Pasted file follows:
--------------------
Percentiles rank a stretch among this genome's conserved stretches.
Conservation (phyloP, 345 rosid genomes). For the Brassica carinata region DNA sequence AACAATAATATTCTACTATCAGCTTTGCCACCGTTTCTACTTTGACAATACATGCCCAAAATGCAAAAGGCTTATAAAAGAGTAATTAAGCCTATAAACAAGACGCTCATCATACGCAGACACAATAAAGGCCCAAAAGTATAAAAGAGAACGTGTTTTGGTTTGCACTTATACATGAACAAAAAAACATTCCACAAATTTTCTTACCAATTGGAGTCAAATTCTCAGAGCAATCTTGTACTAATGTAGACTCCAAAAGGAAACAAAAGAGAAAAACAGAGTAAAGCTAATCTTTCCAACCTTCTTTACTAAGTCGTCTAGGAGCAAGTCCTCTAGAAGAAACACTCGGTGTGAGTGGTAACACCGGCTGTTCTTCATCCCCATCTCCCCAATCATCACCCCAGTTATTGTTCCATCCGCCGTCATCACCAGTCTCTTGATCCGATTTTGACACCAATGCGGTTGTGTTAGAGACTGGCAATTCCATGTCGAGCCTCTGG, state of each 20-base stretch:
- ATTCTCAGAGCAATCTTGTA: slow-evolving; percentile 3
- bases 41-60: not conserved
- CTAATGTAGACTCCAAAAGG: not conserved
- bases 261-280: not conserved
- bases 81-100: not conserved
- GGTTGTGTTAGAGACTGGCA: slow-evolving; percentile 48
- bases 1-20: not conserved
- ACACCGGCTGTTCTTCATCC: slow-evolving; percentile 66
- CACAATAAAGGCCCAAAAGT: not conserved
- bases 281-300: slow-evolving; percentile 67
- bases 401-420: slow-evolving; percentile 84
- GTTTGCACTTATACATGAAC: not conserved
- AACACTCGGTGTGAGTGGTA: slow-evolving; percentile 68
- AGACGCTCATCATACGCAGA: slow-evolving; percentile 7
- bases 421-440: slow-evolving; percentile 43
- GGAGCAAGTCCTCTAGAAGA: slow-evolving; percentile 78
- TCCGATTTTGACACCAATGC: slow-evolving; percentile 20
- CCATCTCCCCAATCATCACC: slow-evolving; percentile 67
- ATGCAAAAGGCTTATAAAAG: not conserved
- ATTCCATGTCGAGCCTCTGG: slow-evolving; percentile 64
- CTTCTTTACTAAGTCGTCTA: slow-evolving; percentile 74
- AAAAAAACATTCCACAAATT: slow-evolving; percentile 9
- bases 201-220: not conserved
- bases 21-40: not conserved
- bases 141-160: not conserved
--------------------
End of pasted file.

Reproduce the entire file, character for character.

Percentiles rank a stretch among this genome's conserved stretches.
Conservation (phyloP, 345 rosid genomes). For the Brassica carinata region DNA sequence AACAATAATATTCTACTATCAGCTTTGCCACCGTTTCTACTTTGACAATACATGCCCAAAATGCAAAAGGCTTATAAAAGAGTAATTAAGCCTATAAACAAGACGCTCATCATACGCAGACACAATAAAGGCCCAAAAGTATAAAAGAGAACGTGTTTTGGTTTGCACTTATACATGAACAAAAAAACATTCCACAAATTTTCTTACCAATTGGAGTCAAATTCTCAGAGCAATCTTGTACTAATGTAGACTCCAAAAGGAAACAAAAGAGAAAAACAGAGTAAAGCTAATCTTTCCAACCTTCTTTACTAAGTCGTCTAGGAGCAAGTCCTCTAGAAGAAACACTCGGTGTGAGTGGTAACACCGGCTGTTCTTCATCCCCATCTCCCCAATCATCACCCCAGTTATTGTTCCATCCGCCGTCATCACCAGTCTCTTGATCCGATTTTGACACCAATGCGGTTGTGTTAGAGACTGGCAATTCCATGTCGAGCCTCTGG, state of each 20-base stretch:
- ATTCTCAGAGCAATCTTGTA: slow-evolving; percentile 3
- bases 41-60: not conserved
- CTAATGTAGACTCCAAAAGG: not conserved
- bases 261-280: not conserved
- bases 81-100: not conserved
- GGTTGTGTTAGAGACTGGCA: slow-evolving; percentile 48
- bases 1-20: not conserved
- ACACCGGCTGTTCTTCATCC: slow-evolving; percentile 66
- CACAATAAAGGCCCAAAAGT: not conserved
- bases 281-300: slow-evolving; percentile 67
- bases 401-420: slow-evolving; percentile 84
- GTTTGCACTTATACATGAAC: not conserved
- AACACTCGGTGTGAGTGGTA: slow-evolving; percentile 68
- AGACGCTCATCATACGCAGA: slow-evolving; percentile 7
- bases 421-440: slow-evolving; percentile 43
- GGAGCAAGTCCTCTAGAAGA: slow-evolving; percentile 78
- TCCGATTTTGACACCAATGC: slow-evolving; percentile 20
- CCATCTCCCCAATCATCACC: slow-evolving; percentile 67
- ATGCAAAAGGCTTATAAAAG: not conserved
- ATTCCATGTCGAGCCTCTGG: slow-evolving; percentile 64
- CTTCTTTACTAAGTCGTCTA: slow-evolving; percentile 74
- AAAAAAACATTCCACAAATT: slow-evolving; percentile 9
- bases 201-220: not conserved
- bases 21-40: not conserved
- bases 141-160: not conserved